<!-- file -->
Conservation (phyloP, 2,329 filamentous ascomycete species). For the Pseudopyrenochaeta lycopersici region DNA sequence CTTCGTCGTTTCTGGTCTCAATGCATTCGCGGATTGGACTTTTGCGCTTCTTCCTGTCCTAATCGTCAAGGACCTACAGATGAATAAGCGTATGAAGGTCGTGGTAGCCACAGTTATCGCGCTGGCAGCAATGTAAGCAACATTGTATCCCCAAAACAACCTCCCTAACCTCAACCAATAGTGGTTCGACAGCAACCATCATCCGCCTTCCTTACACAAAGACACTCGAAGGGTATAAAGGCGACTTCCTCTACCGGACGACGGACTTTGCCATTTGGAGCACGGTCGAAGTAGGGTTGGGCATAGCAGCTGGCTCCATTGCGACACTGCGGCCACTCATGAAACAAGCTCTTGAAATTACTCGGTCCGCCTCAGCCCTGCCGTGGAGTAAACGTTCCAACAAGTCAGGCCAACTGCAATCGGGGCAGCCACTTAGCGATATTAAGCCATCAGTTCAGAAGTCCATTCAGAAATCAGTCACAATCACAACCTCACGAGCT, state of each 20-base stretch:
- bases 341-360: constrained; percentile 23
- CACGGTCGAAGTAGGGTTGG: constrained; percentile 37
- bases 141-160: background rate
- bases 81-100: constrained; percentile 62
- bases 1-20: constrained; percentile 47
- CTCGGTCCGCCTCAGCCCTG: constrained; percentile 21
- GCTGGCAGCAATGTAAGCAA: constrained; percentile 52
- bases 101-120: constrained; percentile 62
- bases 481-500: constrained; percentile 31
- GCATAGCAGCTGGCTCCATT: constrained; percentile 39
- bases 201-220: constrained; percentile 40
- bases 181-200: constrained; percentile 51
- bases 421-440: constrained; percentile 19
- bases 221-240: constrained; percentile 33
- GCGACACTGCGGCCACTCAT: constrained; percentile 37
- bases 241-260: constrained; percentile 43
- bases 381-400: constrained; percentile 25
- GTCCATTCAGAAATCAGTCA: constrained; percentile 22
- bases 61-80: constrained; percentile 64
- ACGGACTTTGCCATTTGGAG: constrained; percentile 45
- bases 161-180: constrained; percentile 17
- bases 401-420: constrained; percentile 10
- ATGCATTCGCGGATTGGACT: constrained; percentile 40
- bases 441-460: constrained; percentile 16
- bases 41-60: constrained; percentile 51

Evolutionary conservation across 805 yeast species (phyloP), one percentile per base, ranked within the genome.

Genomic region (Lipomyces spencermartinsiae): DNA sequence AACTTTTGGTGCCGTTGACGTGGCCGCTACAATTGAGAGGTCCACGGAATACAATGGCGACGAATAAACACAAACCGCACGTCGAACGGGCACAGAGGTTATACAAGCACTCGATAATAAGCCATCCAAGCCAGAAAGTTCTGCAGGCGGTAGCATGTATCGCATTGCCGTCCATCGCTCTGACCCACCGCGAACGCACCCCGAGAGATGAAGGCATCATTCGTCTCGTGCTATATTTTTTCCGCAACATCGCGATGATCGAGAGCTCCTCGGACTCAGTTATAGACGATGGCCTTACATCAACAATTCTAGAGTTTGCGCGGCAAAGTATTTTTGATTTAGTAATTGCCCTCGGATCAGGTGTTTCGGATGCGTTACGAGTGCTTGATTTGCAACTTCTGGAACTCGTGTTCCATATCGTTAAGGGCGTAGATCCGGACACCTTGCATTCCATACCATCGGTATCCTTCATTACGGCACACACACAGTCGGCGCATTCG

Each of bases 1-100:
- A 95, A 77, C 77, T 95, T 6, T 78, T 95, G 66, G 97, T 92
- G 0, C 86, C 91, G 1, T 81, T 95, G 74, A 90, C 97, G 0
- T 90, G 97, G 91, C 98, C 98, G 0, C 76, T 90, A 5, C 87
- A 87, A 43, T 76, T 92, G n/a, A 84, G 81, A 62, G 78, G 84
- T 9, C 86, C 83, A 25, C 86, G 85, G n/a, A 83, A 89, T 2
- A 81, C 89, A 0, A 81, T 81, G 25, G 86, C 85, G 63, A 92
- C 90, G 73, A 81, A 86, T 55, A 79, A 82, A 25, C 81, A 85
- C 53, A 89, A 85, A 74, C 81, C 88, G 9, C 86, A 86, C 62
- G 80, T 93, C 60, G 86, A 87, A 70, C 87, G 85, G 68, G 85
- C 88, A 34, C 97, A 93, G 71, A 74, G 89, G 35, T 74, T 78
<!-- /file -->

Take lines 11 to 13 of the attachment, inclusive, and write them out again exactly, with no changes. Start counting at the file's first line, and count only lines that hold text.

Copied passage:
- GCATAGCAGCTGGCTCCATT: constrained; percentile 39
- bases 201-220: constrained; percentile 40
- bases 181-200: constrained; percentile 51